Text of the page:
February is a time when we think about love, sensuality, and sexuality. MommiNation sat down for a conversation about sexual wellness and pleasure with reproductive justice activists Brittany Brathwaite, MSW, MPH, and Kimberly Huggins, LSW, MPH, MEd, who are co-owners of Kimbritive, a sexual wellness platform for Black women.

MommiNation: What is sexual wellness?

KH: We see sexual wellness as the relationship that you have with your body, and how that ties into your emotions and your relationship with others.

BB: I think when people hear sexual wellness, they hear sexual health. The World Health Organization has said sexual health is more than just the absence of disease, but also pleasure.

For us, wellness is a journey as opposed to a destination. So, we think of sexual wellness as a journey that includes pleasure as one of the central components of that journey.

MommiNation: So, what role does pleasure play in sexual wellness, and what have you learned about women’s ability to kind of embrace pleasure?

KH: A lot of women don’t really have the opportunity to learn the answer to the questions: ‘what do I actually enjoy?’ and ‘what do I want to invite in my sexual experiences?’ And, that is partly because of shame and stigma. But, you should be able to know your body enough to be able to communicate that with your partner so that you have a sexual experience that speaks to your needs, your desires, and your safety needs.

BB: Oftentimes people are inundated with advice like ‘use this condom’ or ‘get tested,’ and no one’s really asking you, “do you actually enjoy sex?” And, in particular, for Black women that is important because so much of the way that sexuality is talked about in our lives has to do with an experience of sexual oppression, or sexual narratives written by other people that’s rooted in exploitation and commodification. So, we saw Kimbritive as a way to take up some air in the room and start to have a different conversation on our terms.

MommiNation: For the Black women you’ve worked with, what are the biggest barriers to experiencing deep, true pleasure?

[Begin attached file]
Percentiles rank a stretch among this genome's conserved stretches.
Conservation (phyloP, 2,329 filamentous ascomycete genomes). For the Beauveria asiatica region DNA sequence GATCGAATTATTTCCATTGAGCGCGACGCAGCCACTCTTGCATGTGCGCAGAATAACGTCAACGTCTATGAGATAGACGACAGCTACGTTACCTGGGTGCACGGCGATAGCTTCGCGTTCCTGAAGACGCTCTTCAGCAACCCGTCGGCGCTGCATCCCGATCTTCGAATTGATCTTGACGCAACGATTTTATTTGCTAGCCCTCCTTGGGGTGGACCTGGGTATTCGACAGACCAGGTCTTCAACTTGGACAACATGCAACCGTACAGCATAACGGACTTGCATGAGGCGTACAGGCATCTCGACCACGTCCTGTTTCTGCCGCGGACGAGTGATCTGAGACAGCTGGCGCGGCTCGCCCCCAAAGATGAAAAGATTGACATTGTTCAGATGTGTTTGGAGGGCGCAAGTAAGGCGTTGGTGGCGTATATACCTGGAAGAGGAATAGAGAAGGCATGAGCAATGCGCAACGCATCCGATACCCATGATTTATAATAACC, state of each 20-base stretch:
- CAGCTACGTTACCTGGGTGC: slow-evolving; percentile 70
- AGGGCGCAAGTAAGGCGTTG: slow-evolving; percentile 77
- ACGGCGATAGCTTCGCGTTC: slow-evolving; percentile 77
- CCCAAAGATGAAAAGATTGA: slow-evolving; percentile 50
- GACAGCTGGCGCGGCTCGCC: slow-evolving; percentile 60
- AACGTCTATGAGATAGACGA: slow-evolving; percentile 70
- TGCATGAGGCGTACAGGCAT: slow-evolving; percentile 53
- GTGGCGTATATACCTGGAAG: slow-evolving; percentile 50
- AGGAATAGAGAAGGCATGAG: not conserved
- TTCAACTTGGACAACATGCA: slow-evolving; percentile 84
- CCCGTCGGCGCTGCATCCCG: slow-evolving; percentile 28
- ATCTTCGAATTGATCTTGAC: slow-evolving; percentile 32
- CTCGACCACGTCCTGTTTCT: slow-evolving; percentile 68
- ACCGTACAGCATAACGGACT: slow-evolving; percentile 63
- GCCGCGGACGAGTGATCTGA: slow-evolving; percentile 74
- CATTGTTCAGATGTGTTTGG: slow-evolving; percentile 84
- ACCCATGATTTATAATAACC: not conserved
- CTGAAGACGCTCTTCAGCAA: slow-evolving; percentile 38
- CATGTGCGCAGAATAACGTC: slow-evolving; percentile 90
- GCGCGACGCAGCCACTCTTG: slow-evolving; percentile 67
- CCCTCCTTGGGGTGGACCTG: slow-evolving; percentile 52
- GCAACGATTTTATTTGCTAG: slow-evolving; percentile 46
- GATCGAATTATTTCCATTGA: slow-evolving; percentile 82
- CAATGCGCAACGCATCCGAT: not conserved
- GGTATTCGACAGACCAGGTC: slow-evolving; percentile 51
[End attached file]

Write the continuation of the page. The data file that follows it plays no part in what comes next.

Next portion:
KH: As a therapist I work primarily with people living with HIV. I’ve noticed that a lot of my clients feel like they’re not deserving of a sexual experience that is pleasurable or beautiful because of this disease attached to them. I think that extends to a lot of Black women in general.

BB: Many women have this idea of ‘sex happens to me,’ or it’s something that you perform. And, people often prepare for sex in the sense of, ‘Oh, my body needs to look this way,’ or ‘I need to dress this way,’ or ‘I have to go get a wax.’ All these things are not for you personally. They are usually for your partner. So, we say, “Hold up! Wait a minute! What part of sex are you in?”

Sex is not something that happens to you. You’re participating in it. I think we’re also masturbation whispers to people. People often find out about masturbation and their first sexual wellness toy from us because it’s such a taboo. And, where do you go to find out that information, anyway? We give people permission to connect with themselves and be vulnerable, because vulnerability is a huge part of sexual wellness.

MommiNation: How does a woman know that she’s genuinely experiencing pleasure?

BB: When you ask the question, “What makes me feel good?” We open up our workshops with, “When was the last time you felt good?” Pleasure can occur in different ways. Sometimes it’s ‘I took a nap today, and I woke up and I felt good,’

KH: Or, ‘I got my nails done today.’

BB: It’s what makes you feel good. That’s what pleasure is to us. You know what doesn’t make you feel good. You generally know that. The harder question in the work is, “what makes you feel good?”

MommiNation: What would you say to women about what they should or could do to increase pleasure for themselves, and then maybe with their partner or partners?

KH: Think about how many times you tell yourself “No” throughout the day. We are conditioned to tell ourselves “No.” And we’re trying to get women to give themselves permission to say “yes.”

BB: Start with “what can you say ‘Yes’ to?” What is an “I’m excited to” as opposed to “I have to”? We talk about consent as a super pleasurable thing. So, what are other things in your life that you’re giving an enthusiastic yes to? When you figure out those things, then you have decided for yourself what is pleasurable. And, it’s not to say that stigma or shame are not going to come up about what we find things pleasurable. But, first its naming that, “This feels good to me.”

And, it’s not to say that stigma or shame are not going to come up about what we find things pleasurable. But, first its naming that, “This feels good to me.” Practice giving yourself giving enthusiastic yeses. Sometimes you may also need to create a list of these are the ‘No, this does not feel good for me’ things, and these other things are the ‘Yeses.’ And that helps you have better conversations with your partners around anything that you want to do because you’re clear about what your enthusiastic yeses are.
Bio: Kimberly Huggins, LSW, MPH, MEd is a licensed social worker, a therapist, and a sex educator. Brittany Brathwaite, MSW, MPH is a Public Health Social Worker, reproductive justice activist, and sex educator. Kimbritive is a growing digital platform supporting Black women their sexual wellness journey providing content community and expert care where we feel seen, heard and celebrated.